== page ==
Appeal from an order and judgment (one paper) of the Supreme Court, Erie County (Donna M. Siwek, J.), entered April 1, 2011 in a personal injury action.
Jaoude v Matthew E. Hannah, L.P.
Released on March 22, 2013
Appellate Division, Fourth Department
Published by New York State Law Reporting Bureau pursuant to Judiciary Law § 431.
This opinion is uncorrected and subject to revision before publication in the Official Reports.
PRESENT: CENTRA, J.P., PERADOTTO, CARNI, SCONIERS, AND WHALEN, JJ.
The order and judgment, inter alia, dismissed plaintiff's complaint on the merits as to all defendants.
It is hereby ORDERED that the order and judgment so appealed from is unanimously affirmed without costs.
Memorandum: Plaintiff commenced this action to recover damages for injuries she allegedly sustained as a result of a motor vehicle accident involving defendant Matthew E. Hannah and a second motor vehicle accident, which occurred approximately 45 minutes later, involving defendant Rita J. Biondo. At the time of the accident, Hannah was driving a utility truck owned by his employer, defendant L.P. Parnassos (Parnassos), during the course of his employment, and any liability on the part of Parnassos would be vicarious only (see generally Fenster v Ellis, 71 AD3d 1079, 1080).
A jury trial was held during which Biondo conceded that she was negligent in the operation of her vehicle. Following the trial, the jury returned a verdict of no cause of action based on its determination that Hannah was not negligent in the operation of his vehicle and that plaintiff had not sustained a serious injury as a result of the accident with Biondo. Plaintiff appeals from an order and judgment that, inter alia, denied her motion seeking to set aside the verdict as against the weight of the evidence or, in the alternative, seeking judgment notwithstanding the verdict on the issues of negligence and causation. We reject plaintiff's contention that Supreme Court erred in denying her motion.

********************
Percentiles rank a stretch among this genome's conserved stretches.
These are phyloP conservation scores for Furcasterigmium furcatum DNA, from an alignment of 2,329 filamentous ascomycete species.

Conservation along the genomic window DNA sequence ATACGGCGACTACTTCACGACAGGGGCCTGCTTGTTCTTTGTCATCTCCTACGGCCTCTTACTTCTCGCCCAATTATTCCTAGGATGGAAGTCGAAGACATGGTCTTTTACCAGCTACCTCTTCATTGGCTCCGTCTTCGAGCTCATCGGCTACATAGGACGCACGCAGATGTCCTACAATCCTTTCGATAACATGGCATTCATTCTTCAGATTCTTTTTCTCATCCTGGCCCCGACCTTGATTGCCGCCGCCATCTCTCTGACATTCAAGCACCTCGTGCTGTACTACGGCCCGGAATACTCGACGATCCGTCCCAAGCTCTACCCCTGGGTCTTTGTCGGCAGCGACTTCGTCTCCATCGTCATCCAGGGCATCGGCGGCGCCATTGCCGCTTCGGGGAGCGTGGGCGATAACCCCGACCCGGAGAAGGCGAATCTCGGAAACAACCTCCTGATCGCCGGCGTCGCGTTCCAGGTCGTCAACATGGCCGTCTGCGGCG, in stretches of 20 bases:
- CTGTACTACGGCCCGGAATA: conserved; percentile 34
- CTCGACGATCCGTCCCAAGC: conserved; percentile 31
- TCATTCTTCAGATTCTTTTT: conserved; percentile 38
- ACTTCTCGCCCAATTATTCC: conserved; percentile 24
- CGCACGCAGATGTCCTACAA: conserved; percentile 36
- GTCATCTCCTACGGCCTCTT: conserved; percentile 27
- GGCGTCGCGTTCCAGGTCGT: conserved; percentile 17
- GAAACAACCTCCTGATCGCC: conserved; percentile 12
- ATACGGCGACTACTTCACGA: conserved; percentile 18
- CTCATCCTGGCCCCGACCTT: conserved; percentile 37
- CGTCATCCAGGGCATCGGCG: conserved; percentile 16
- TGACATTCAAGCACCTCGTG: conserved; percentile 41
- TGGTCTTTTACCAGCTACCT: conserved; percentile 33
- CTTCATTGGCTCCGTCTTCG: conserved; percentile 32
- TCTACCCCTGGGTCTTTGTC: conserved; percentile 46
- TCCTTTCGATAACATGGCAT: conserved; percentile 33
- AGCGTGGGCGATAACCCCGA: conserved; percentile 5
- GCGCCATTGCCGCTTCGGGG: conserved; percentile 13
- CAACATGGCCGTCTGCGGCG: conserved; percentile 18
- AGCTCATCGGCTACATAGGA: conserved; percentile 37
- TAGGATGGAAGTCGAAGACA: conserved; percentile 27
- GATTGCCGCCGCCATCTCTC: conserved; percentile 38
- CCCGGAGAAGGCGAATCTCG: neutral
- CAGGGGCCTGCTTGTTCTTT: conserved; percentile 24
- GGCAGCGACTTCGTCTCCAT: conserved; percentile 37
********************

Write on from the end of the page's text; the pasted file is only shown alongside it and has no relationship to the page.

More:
"A jury verdict should not be set aside as against the weight of the evidence unless the verdict could not have been reached upon any fair interpretation of the evidence" (Enright v Bryne, 20 AD3d 549, 549; see Garrett v Manaser, 8 AD3d 616, 616; Aprea v Franco, 292 AD2d 478, 478). "The determination of the jury, which observed the witnesses and the evidence, is entitled to great deference" (Enright, 20 AD3d at 549; see Hernandez v Carter & Parr Mobile, 224 AD2d 586, 587).
We conclude that the verdict with respect to Hannah was not against the weight of the evidence. Plaintiff's accident with Hannah occurred shortly after a significant snowstorm, which resulted in extensive tree damage, as well as power and overhead utility line damage. Hannah was in the process of backing out of a driveway when his vehicle collided with plaintiff's vehicle. Hannah testified that, as he was backing up, he was driving at a rate of speed of between one and two miles per hour and had engaged the rear back-up lights and alarm, as well as two flashing yellow beacon lights located on the truck's roof. He also testified that his line of sight was obstructed by piles of tree branches and snow on both sides of the driveway. Plaintiff testified that she never saw Hannah's vehicle prior to the collision. Thus, based on the evidence presented at trial, the jury could reasonably conclude that Hannah was not negligent in his operation of the utility truck. Inasmuch as the jury's verdict with respect to Hannah was supported by a fair interpretation of the evidence, we decline to disturb it. We also conclude that the verdict with respect to Biondo was not against the weight of the evidence. It cannot be said that the evidence regarding plaintiff's alleged serious injury preponderates so heavily in plaintiff's favor that the verdict with respect to that issue could not have been reached on any fair interpretation of the evidence (see Lopreiato v Scotti, 101 AD3d 829, 829-830).
Contrary to plaintiff's alternative contention with respect to Hannah, she was not entitled to judgment notwithstanding the verdict on the issue of Hannah's alleged negligence (see generally Cohen v Hallmark Cards, 45 NY2d 493, 499). Contrary to plaintiff's alternative contention with respect to Biondo, she was not entitled to judgment notwithstanding the verdict determining that, as a result of the accident, she sustained a serious injury. Given the conflicting testimony of plaintiff's experts and defendants' expert on the issues whether plaintiff sustained a serious injury and the causation of her alleged injuries, it cannot be said that there is "no valid line of reasoning and permissible inferences which could possibly lead rational [persons] to the conclusion reached by the jury on the basis of the evidence presented at trial" (id. at 499; see Pawlaczyk v Jones, 26 AD3d 822, 823, lv denied 7 NY3d 701).
Finally, we reject plaintiff's contention that the court committed reversible error by permitting the attorney for Hannah and Parnassos to cross-examine plaintiff using physical therapy and medical records that were not in evidence. Even assuming, arguendo, that the court erred in permitting that line of questioning, we conclude that the error "would not have affected the result" of this action and that any such error ...